Russia Halts Attack, Sets Conditions For Georgia
RENEE MONTAGNE, host:
This is MORNING EDITION from NPR News. I'm Renee Montagne.
Another day of bloodshed in Georgia amid reports that the Russians may be close to agreeing to stop the fighting. More on that in a moment. First, let's get a picture of what the situation is on the ground and as both sides issue claims and counterclaims that's hard to get a read on what's really happening.
As of this morning, it seems that Russian forces have moved deep into Georgia, and Russian jets have been in action again. They bombed the town of Gori, which is about 60 miles from Georgia's capital. NPR's Ivan Watson was in Gori yesterday when the roads were flooded with army trucks and other vehicles fleeing the city.
IVAN WATSON: Many of these are civilian vehicles with soldiers hanging onto them, hanging onto the sides, soldiers piled up into the back of pickup trucks. I've never anything like this. It appears to be a very haphazard retreat from the strategic town of Gori after just a few days of fighting with the Russian army.
The faces of these Georgian soldiers are very dejected. Some of them are crossing themselves as they are in full flight from the town that they were supposed to be defending.
MONTAGNE: Ivan is on the road between Gori and the capital T'bilisi, and joins us to talk about this now. Ivan, did the Russians take over the city as those Georgian soldiers that you described leaving had feared?
WATSON: No. I've spoken with residents, some of the few who remained in Gori, and they said that the Russian soldiers had not entered the city overnight or in fact even in the morning, and in fact that it was rather quiet, though they slept in basements to be safe.
That all changed this morning. Residents of Gori told me that air strikes and some kind of artillery strikes began around town this morning. We're getting reports from Georgian TV that one foreign journalist was killed in the city center by some kind of an explosion and several more wounded and that there has been some fierce fighting around the town.
The highway that I'm standing on that links the capital to Gori just 50 miles west, you can hear there's traffic moving back and forth, civilian traffic. But what's striking, Renee, is there is no military presence, no police presence at all.
MONTAGNE: Well, would you judge from what you know that T'bilisi, the capital, is under threat?
WATSON: We've gotten reports of explosions in T'bilisi today. Still trying to confirm what exactly happened. I can say this, Renee, there doesn't seem to be any protection at all for the Georgian capital right now. There is no military presence on the road that is the effective gateway to the Georgian capital. The Georgian army, which was in force in the thousands with artillery and tanks and armored personnel carriers around the town of Gori, that has all but disappeared.
I haven't seen the uniformed Georgian soldier. Mikhail Saakashvili, the Georgian president, he said that the withdrawal from Gori would be for the army to resume new protective positions to protect the capital. But I'm not seeing any sign of these defenses or fortifications right now. It looks like an open road into the Georgian capital.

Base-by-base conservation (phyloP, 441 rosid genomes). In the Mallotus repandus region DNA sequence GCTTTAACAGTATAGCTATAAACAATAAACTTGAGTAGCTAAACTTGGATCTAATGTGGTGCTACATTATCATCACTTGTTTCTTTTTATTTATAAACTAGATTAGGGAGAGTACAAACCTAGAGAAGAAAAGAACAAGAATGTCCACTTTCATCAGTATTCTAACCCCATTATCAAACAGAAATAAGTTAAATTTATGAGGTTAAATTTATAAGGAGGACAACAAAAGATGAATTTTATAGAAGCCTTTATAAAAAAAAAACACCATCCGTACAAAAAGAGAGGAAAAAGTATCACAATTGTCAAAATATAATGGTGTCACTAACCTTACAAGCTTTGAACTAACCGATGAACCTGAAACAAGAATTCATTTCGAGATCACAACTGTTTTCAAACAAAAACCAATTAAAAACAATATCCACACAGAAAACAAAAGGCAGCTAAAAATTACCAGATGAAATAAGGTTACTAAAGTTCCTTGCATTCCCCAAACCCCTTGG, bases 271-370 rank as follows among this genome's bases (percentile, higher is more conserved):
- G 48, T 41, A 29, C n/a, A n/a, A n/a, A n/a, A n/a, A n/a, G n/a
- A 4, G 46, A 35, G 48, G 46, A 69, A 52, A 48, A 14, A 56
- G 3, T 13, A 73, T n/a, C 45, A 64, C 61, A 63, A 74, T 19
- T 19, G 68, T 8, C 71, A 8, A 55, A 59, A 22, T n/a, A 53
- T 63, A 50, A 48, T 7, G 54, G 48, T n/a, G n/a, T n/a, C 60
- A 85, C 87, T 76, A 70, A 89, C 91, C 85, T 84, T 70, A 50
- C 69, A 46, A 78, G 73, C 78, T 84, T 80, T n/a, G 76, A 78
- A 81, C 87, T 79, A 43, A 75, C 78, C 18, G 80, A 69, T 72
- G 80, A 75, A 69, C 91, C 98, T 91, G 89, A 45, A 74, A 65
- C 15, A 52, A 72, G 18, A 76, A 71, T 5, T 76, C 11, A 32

MONTAGNE: There are reports that the Russians have opened a second front in the west of the country. What do you know about that?
WATSON: We've heard that one town next to the breakaway region of Kazia(ph), the Russian-backed breakaway region, that Russian troops did in fact move into that town. They took over a police station there and one other town in that area. So, definitely there have been Russian movements forward into Georgian territory in the western part of this small republic.
MONTAGNE: And with Russians still bombing and fighting going on, how are people handling this?
WATSON: There's a great deal of fear. Yesterday there were scenes of panic. Banks had been closed in the Georgian capital today. One Georgian woman who I met in the town of Gori, she was packed into a car by a policeman with a number of other young women last night as the Georgian army was retreating and that policeman brought those young women away from Gori to the capital to safety for fear of what could happen to young women in the town of Gori if and when Russian forces enter that city.
So, that's a sense of the fear here. There are also a number of refugees that you can find sleeping in the benches in the train station in T'bilisi who fled Gori and are now sleeping with their families on the ground and on streets. So, quite a bit of fear and apprehension and nobody really knowing what will come next.
MONTAGNE: NPR's Ivan Watson speaking to us on the road between the town of Gori and Georgia's capital, T'bilisi. Ivan, thanks much.
NPR transcripts are created on a rush deadline by a contractor for NPR, and accuracy and availability may vary. This text may not be in its final form and may be updated or revised in the future. Please be aware that the authoritative record of NPR’s programming is the audio.